- Date of Brass:
- London D
February’s brass shows a figure in academic dress.
Surlingham is on the south bank of the River Yare, a few miles east of Norwich. It formerly had two churches. That dedicated to St Saviour was treated as a chapel even though it should have enjoyed full parish status. It was abandoned in the early eighteenth in favour of St Mary’s.
John Alnwik was nominated as vicar of St Mary’s by his kinsman, William Alnwik, bishop of Norwich from 1426 to 1436. John was a fellow of New College, Oxford, by 1426 and bursar of the college in 1427-8. He was presumably the Magister John Alnewyck Oxoniensis, who wrote a ‘liber elegantiarum’, recorded by Bishop Bale in his catalogue of British writers (Index Britanniae Scriptorum). His admission as vicar took place on 5 January 1432/3. According to Blomefield, he resigned in 1449. As the inscription of the brass itself states, he died in 1460. The brass is a London-made one and lies in the chancel, set in a brown slab, which must be a replacement for the original, which would almost certainly have been of Purbeck marble. Norfolk has no indigenous stone suitable for laying brasses in and Surlingham’s position on the river up which much of Norwich’s trade was conducted would have meant that a brass in its Purbeck slab would have been relatively cheap to transport from London, especially if it had been landed close to the church rather than going to Norwich and back.
Outside Oxford and Cambridge, figures wearing academic dress are quite unusual. The representation of Alnwik as a Master of Arts follows conventions that do not show the dress as well as might be wished. Where the folds in the cloth make it look as if the lower half of his body is covered by a single garment that descends to just above his feet, the line that appears to indicate a wide hem is actually showing the division between two separate garments, as is much more obvious on some other brasses. Confusion is rife when one realises that the half effigy, of John Kyllyngworth, MA, died 1445, at Merton College, Oxford, has been described as wearing a cappa nigra, a sleeveless robe with slits for the arms to pass through, but the full length effigy of Geoffrey Hargreve, STS, died 1447, at New College, Oxford, is said to wear a sleeved tabard, although their dress appears identical. John Alnwik’s figure is from the same workshop and he is also dressed the in the same manner, although he differs from Hargreve in that his feet are not covered.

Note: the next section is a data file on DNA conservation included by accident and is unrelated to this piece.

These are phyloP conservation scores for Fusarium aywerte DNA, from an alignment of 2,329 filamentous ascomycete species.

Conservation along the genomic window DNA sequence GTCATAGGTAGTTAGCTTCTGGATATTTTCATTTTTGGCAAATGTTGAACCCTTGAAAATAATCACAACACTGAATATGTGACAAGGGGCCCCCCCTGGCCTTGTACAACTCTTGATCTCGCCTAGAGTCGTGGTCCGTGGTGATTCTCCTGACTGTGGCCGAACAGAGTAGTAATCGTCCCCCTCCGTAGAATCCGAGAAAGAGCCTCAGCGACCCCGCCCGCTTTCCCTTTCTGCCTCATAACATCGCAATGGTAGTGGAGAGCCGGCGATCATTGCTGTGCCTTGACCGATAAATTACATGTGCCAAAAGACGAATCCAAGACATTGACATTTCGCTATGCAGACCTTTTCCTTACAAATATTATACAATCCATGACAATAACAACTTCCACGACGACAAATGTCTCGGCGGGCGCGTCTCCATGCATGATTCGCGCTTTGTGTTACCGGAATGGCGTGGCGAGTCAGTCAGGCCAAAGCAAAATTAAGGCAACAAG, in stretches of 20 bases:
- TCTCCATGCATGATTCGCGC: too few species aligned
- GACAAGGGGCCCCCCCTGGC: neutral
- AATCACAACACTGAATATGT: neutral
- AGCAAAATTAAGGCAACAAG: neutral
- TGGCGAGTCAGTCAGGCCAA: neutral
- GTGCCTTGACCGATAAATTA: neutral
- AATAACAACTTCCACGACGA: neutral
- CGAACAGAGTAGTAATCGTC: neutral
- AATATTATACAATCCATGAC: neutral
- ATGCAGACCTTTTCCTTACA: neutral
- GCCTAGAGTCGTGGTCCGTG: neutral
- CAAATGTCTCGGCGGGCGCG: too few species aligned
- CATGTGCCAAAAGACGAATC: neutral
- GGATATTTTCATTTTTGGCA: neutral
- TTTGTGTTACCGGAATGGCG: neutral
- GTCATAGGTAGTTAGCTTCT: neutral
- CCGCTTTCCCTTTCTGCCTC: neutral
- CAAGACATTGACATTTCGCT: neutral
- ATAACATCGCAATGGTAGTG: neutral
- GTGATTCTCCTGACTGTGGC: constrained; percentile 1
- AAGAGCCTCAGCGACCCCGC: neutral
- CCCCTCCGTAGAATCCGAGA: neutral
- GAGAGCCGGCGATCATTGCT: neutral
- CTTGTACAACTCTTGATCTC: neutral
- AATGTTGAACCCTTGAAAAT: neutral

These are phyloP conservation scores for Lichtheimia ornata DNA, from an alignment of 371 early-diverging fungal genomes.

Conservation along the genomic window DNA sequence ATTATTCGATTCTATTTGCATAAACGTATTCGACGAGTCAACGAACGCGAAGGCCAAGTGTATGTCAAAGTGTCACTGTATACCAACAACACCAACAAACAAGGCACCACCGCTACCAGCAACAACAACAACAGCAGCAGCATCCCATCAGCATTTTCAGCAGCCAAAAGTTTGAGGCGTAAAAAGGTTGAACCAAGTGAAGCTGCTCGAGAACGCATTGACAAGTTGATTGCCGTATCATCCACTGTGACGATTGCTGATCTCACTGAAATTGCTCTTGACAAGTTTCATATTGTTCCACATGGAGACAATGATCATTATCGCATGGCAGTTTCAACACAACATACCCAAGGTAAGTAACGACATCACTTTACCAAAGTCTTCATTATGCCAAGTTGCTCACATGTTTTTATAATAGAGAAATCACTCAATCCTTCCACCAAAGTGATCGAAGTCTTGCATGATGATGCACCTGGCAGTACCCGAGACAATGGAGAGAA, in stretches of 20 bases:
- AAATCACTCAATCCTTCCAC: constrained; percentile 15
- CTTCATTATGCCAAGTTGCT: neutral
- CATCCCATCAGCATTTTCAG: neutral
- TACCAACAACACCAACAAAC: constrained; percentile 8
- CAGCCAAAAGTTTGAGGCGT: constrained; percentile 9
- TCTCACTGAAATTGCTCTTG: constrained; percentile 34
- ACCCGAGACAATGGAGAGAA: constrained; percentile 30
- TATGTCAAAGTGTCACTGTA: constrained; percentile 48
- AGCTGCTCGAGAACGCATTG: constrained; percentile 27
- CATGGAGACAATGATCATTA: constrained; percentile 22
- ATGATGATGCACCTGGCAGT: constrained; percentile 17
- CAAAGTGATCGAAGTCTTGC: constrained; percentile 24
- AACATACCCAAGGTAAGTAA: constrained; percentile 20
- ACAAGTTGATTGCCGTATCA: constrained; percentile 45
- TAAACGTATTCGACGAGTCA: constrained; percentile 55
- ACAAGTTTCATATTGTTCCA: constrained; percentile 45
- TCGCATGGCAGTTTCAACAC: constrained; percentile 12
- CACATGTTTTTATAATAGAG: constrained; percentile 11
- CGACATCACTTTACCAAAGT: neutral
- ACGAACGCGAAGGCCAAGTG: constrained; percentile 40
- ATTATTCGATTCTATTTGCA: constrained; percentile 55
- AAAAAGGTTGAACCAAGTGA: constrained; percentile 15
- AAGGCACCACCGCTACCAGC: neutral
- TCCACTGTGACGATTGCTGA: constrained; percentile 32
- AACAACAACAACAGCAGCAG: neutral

The inscription, as expected for an ecclesiastic at this date is in Latin and reads:
Magister John iacet hic, dictus prenobilis Alnwik,
Qui dedit ecclesie plurima dona sue,
Et Mundum cenuit, celica regina petit,
Anno Milleno C quater L quoque deno
It refers to the many gifts he gave the church, which, according to Blomefield, included that of the town lands from which to finance repairs to the church.
A B Emden , A Biographical Register of the University of Oxford to A.D. 1500, 1957, page 27
F Blomefield, An Essay towards a Topographical History of the County of Norfolk, vol 5, pages 462-5
M Norris, Monumental Brasses, the Memorials, pages 88-90
H Druitt, A Manual of Costume as Illustrated by Monumental Brasses, plates opposite pages 136 & 138
Copyright: Jon Bayliss
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